Keep Off the Grass?
When I told one my former political science professors that I was considering coming to the University of Miami, he said, “Isn’t that campus just like a country club?”
I didn’t know. I had never seen it. Now that I’ve been here for all of one semester, I can see what he meant. UM does have the feel of a country club. I think the flowers are arranged with a protractor, that each bloom is in perfect perpendicular alignment with its neighbor, with whom it will never cross-fertilize because bees can’t afford the parking passes. Sidewalks criss-cross lawns trimmed with tiny eyebrow scissors, and as soon as a little pig-trail begins to develop, a new cement overlay is applied so it won’t look like white trash.
Not that I’m complaining. The overall effect is beautiful. The only problem is there is all of this luscious grass just begging to be walked across barefoot on one of Miami’s signature azure days, all of this expanse of green saying, “Play Frisbee on me! Bring out a blanket and read a book! Have a picnic!” And no one is listening!
I went to the University of Georgia to get my bachelor’s degree, and the quad on north campus looked like a patchwork quilt or an alien landing pad on warm afternoons for all the blankets and flying plastic discs. I’ve talked to friends who went to other universities. They have the same stories. What could be going on at the UM that’s keeping people off the grass?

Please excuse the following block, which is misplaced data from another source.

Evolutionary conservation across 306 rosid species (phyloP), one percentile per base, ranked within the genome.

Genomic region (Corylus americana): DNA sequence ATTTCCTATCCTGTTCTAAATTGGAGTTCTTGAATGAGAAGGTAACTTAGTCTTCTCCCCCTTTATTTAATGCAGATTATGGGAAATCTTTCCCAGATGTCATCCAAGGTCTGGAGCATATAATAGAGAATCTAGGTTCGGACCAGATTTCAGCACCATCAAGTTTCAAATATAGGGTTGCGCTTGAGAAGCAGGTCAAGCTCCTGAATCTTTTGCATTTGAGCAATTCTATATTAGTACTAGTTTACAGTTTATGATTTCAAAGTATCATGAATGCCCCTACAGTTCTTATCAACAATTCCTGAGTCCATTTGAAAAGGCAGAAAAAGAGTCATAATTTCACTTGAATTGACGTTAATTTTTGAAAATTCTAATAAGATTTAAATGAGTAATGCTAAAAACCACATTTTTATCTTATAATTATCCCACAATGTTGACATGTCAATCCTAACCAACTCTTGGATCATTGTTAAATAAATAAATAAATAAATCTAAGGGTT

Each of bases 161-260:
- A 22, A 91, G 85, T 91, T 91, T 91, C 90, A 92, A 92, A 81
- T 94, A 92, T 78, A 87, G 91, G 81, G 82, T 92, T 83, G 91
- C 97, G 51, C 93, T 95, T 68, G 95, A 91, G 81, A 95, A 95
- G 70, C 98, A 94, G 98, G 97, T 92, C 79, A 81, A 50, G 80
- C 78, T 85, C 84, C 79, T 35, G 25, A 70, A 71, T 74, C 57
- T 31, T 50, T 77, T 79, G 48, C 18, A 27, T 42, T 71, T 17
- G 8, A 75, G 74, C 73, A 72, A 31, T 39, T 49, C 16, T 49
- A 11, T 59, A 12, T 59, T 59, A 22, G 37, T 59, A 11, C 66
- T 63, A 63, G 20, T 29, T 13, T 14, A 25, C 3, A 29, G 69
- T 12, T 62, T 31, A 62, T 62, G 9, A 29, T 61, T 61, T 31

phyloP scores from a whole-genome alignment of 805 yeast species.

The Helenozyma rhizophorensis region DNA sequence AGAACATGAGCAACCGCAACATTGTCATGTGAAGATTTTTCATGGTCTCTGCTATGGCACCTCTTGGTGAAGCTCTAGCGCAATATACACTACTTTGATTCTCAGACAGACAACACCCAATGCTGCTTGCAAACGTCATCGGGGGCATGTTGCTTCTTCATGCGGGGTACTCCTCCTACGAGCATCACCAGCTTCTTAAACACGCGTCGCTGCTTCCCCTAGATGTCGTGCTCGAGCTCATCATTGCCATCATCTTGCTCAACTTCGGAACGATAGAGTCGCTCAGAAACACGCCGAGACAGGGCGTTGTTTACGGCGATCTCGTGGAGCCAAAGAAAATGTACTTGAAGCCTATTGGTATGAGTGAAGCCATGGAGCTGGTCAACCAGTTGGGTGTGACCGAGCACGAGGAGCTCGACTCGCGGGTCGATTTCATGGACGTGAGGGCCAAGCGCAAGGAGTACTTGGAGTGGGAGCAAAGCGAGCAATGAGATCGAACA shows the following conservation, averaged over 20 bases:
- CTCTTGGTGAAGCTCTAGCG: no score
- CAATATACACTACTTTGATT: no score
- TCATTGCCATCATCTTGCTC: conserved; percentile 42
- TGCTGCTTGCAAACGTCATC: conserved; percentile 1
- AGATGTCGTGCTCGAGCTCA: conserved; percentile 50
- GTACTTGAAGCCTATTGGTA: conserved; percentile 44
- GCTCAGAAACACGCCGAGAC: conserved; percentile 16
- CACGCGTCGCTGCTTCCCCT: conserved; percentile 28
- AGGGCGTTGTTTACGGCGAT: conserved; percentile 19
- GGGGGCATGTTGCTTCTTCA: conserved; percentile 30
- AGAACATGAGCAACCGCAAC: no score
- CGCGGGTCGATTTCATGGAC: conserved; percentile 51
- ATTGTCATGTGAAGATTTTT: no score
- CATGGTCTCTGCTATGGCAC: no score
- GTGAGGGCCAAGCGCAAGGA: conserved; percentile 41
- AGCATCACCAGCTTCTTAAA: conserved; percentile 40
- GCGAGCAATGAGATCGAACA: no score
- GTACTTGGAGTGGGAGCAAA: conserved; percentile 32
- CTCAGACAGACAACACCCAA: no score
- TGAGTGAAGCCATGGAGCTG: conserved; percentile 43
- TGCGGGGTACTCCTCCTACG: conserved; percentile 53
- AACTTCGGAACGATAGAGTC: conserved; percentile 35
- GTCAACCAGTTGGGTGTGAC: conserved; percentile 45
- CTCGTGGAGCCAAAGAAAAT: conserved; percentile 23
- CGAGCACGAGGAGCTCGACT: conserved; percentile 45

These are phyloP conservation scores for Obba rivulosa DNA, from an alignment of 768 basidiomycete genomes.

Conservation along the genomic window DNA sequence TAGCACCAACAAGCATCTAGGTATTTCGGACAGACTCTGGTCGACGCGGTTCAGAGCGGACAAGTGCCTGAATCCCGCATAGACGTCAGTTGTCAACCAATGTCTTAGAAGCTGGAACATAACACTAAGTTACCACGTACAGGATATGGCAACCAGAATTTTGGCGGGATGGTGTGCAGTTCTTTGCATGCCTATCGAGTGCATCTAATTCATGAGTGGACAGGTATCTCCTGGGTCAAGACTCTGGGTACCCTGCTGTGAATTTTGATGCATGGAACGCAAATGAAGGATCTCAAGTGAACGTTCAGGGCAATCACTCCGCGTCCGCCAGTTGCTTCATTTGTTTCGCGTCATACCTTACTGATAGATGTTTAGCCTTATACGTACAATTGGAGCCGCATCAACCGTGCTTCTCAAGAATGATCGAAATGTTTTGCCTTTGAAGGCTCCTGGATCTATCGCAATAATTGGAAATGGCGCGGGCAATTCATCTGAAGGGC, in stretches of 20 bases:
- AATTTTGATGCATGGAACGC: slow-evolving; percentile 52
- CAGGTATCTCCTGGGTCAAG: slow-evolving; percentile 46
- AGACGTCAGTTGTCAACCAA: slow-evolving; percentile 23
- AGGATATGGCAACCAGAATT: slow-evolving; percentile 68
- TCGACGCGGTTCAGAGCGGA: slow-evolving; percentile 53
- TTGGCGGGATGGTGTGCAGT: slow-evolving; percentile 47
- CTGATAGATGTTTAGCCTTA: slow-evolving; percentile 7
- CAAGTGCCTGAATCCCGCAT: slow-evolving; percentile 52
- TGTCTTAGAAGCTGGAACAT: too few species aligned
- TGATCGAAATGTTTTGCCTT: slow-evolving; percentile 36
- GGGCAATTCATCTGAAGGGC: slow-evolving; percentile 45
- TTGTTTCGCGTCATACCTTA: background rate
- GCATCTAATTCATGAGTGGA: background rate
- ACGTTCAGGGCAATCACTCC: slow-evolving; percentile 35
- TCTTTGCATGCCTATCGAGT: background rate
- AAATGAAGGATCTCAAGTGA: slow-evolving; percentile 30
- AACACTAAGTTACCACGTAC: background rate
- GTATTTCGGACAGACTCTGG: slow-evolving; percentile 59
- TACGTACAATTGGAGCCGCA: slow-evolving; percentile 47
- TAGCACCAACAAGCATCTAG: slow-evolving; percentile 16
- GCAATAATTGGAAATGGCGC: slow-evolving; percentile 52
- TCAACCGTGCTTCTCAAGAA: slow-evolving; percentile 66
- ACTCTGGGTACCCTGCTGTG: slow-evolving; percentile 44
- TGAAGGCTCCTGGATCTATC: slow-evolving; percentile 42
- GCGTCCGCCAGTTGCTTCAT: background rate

I contacted the university administration, worried that there might actually be some prohibition on frolicking. Maybe there were pesticides being sprayed that might interfere with our ability to conjugate verbs or calculate profit and loss ratios. Perhaps it was a problem of maintenance expense; maybe they contract those guys who work at the Marlins’ field to come out here in the off-season.
After a long rabbit chase through different departments Alan Weber of Facilities Administration assured me, “There is no prohibition about being on the grass.”
So, maybe it’s a matter of expensive shoes that shan’t be soiled or scuffed. There is a strangely skewed ratio of black leather shoes to sneakers here, not to mention high-heeled sandals that might aerate the lawn nicely, but cost more than my first car, and pedicures that are more expensive than my best pair of shoes.
When I was a kid, my mom told me that if I walked across someone else’s lawn, I would kill the grass. Maybe that’s what’s keeping UM students off the grass: memories of parents threatening dead landscaping. I somehow associate the memory of myself as a potential grass murderer with my dad telling me that if I didn’t stop sucking on my hair he would cut it all off. My hair’s pretty short now, but my dad had nothing to do with it.
I hope the rest of you aren’t similarly traumatized. Think of it less as a country club and more as a giant kickball field. Run out there and play. Don’t worry. It won’t mess up your pedicure. It will probably do your kid-spirit some good.
Angie Henderson is a master’s student in the School of International Studies.